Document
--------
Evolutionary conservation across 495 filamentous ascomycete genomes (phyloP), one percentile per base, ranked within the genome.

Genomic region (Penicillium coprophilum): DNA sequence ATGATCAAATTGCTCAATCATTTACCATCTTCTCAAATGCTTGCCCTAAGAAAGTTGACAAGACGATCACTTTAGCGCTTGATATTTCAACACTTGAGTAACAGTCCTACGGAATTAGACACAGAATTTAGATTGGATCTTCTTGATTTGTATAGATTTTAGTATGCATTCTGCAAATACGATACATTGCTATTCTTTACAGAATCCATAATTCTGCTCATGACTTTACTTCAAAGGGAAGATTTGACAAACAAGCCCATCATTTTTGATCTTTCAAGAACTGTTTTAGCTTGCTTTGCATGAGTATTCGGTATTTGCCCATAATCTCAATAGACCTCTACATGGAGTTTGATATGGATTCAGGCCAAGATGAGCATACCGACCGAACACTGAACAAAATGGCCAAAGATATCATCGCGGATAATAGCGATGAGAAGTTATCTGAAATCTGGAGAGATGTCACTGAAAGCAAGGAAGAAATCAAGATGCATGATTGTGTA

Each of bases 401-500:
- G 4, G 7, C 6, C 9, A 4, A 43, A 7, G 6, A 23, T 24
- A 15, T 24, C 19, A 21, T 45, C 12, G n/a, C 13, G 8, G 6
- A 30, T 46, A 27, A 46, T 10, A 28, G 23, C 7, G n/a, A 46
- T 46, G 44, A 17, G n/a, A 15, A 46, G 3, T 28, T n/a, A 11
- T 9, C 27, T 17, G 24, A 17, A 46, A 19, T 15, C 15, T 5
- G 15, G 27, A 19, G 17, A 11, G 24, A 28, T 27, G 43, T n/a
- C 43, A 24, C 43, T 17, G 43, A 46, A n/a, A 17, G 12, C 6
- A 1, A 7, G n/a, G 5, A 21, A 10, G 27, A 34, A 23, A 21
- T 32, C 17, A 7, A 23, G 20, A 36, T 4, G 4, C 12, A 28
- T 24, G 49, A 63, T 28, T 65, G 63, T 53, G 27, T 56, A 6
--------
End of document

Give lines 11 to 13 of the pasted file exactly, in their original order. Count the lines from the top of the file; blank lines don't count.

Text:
- A 1, A 7, G n/a, G 5, A 21, A 10, G 27, A 34, A 23, A 21
- T 32, C 17, A 7, A 23, G 20, A 36, T 4, G 4, C 12, A 28
- T 24, G 49, A 63, T 28, T 65, G 63, T 53, G 27, T 56, A 6